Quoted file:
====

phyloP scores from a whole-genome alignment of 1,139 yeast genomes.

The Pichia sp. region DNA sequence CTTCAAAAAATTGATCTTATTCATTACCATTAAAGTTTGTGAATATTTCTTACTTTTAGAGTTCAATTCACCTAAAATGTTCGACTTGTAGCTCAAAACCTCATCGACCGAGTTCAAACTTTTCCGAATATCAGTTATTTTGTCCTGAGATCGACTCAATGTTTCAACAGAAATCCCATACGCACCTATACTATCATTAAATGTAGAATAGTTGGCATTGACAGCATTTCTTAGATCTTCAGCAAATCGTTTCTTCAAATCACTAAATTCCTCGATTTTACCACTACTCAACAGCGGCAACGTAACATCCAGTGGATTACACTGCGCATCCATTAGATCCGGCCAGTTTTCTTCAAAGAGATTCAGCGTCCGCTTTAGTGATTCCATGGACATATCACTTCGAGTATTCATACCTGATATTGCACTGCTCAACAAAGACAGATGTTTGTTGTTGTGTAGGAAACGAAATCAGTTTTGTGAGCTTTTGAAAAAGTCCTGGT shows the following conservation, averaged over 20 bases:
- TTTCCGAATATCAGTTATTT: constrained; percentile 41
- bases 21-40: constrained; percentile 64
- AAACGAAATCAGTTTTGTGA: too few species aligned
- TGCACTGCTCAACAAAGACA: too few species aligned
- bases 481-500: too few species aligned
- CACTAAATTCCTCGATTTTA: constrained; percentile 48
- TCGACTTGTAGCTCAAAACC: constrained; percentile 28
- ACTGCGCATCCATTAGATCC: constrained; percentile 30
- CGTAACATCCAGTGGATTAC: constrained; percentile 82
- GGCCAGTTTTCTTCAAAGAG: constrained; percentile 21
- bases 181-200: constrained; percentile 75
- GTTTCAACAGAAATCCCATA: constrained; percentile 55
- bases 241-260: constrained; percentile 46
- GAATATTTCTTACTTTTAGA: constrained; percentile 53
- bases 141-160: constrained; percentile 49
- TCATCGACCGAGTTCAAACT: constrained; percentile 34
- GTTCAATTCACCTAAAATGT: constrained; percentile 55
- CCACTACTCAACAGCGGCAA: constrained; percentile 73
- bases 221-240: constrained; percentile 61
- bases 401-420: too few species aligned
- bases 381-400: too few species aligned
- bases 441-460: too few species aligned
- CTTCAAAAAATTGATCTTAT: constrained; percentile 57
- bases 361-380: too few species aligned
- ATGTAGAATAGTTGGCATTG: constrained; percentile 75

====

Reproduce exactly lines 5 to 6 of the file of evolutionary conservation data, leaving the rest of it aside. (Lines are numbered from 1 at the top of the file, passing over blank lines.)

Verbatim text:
- AAACGAAATCAGTTTTGTGA: too few species aligned
- TGCACTGCTCAACAAAGACA: too few species aligned